- Spokane City Council President Ben Stuckart
The drama over two local citizen initiatives set to appear on the November ballot continues. After a coalition of business interests and conservative council members filed a suit last month claiming the initiatives are outside the scope of the city’s power, a group behind one of the initiatives has filed a countersuit. Envision Spokane, which is for the third time pursuing a Community Bill of Rights, argues the coalition can’t prove that simply allowing the initiative to appear on the ballot will cause harm and that the suit is instead meant to limit citizens’ right to petition the government.
Spokane Moves to Amend the Constitution, which is pushing a separate initiative limiting corporate campaign contributions and lobbying at the city level, has filed a motion for the court to dismiss all claims related to its initiative. A hearing for the initial suit against the initiatives is set for July 26.
Meanwhile, Spokane City Council President Ben Stuckart and Mayor David Condon have announced support for an ordinance that would require future initiatives to undergo a review by the city’s hearing examiner before signature gathering begins. The ordinance, on which the council will vote July 29, wouldn’t prevent initiatives deemed illegal from making it to the ballot, but it would give the city more grounds to challenge them, Stuckart says.
Envision Spokane and others have been outspoken about potential ramifications of the ordinance, denying city claims that the hearing examiner could provide an impartial review.
“It’s about making a declaration about what’s being proposed before it has the chance to be vetted by the people,” says Envision Spokane campaign manager Kai Huschke. “That’s counterintuitive to what the citizen initiative process is supposed to be about.”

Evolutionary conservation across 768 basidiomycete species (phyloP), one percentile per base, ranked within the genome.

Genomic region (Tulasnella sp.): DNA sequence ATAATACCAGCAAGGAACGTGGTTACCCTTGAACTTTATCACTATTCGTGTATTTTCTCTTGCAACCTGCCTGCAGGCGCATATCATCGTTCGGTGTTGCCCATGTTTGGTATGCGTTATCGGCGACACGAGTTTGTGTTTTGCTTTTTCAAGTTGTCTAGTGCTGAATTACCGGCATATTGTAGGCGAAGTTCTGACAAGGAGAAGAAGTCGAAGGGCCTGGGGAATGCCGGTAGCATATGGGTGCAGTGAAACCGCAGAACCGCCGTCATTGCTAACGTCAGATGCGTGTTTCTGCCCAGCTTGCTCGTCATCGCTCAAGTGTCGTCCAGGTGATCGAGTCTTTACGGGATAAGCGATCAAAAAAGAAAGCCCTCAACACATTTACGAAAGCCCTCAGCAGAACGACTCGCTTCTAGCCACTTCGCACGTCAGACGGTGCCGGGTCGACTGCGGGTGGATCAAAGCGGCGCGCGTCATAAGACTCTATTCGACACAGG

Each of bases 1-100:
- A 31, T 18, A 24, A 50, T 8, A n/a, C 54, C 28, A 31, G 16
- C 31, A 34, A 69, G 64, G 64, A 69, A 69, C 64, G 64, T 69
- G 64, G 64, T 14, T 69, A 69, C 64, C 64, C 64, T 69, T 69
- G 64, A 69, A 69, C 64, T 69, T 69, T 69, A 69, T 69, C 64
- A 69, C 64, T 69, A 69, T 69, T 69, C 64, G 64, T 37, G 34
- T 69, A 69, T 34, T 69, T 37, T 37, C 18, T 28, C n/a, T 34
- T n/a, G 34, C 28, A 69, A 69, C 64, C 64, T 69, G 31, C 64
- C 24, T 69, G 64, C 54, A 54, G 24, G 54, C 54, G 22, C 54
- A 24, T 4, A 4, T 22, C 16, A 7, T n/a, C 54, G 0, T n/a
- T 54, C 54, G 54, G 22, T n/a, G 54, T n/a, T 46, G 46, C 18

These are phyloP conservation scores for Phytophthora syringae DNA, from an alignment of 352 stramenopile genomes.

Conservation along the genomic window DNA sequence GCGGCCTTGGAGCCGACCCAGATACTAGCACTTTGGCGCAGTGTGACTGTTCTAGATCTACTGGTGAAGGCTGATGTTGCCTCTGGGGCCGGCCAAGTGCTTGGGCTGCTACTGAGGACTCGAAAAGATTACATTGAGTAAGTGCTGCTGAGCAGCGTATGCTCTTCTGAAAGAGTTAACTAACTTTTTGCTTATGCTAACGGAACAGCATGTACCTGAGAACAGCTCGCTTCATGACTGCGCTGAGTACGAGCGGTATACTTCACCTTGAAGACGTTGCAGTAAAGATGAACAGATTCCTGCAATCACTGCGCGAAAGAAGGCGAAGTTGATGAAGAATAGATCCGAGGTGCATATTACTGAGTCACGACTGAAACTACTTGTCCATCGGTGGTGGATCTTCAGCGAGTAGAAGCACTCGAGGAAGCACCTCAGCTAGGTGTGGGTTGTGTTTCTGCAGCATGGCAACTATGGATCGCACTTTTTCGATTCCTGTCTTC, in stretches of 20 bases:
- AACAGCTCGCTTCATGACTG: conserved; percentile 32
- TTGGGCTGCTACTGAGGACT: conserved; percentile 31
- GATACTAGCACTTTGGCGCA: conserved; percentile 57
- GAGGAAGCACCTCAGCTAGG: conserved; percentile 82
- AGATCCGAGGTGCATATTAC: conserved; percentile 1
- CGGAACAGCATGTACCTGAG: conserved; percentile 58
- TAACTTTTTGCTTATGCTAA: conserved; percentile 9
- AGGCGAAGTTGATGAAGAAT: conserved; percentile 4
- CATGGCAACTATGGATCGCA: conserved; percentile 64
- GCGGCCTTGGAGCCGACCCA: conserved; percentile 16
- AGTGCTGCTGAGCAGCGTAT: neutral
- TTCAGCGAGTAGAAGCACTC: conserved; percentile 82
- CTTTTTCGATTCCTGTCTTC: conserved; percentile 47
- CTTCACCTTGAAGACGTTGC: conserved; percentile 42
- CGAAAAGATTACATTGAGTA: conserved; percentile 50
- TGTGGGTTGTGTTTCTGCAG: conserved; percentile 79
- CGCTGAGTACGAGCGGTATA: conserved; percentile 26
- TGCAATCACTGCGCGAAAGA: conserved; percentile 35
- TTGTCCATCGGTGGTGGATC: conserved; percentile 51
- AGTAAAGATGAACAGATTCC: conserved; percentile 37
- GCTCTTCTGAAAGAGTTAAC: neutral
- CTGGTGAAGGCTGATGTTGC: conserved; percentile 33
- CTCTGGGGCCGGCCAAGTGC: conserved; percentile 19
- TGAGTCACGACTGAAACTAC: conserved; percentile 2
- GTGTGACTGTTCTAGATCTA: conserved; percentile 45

— HEIDI GROOVER
Democrats in Idaho hoping to break the state’s Republican stronghold have formed new caucuses representing the interests of the Church of Latter-day Saints, Latinos, LGBT people and business professionals.
As chair of the Idaho LDS Democratic caucus, Jordan Morales, a 25-year-old Boise State student, says it’s lonely being a blue Mormon in a red state — “You hide in the closet,” he says — and is hoping to reach out to others like him.
“A lot of [church] members feel like you can’t be a good Mormon and be a Democrat, and that’s just not the case,” Morales says. “One of the principle tenets of our faith is being our brother’s keeper.”
Last week, the Idaho Democratic Party started a nine-stop road tour to introduce voters across the state to the new caucuses. Sally Boynton Brown, executive director of the Idaho Democratic Party, says party members are taking advantage of the summer months as “Democrats tend to do better in Idaho” in off-year elections.
“Idaho is really at a crossroads right now,” Boynton Brown says. “I think with the Republican Party’s extreme ideology and policies … people are looking around for something different.”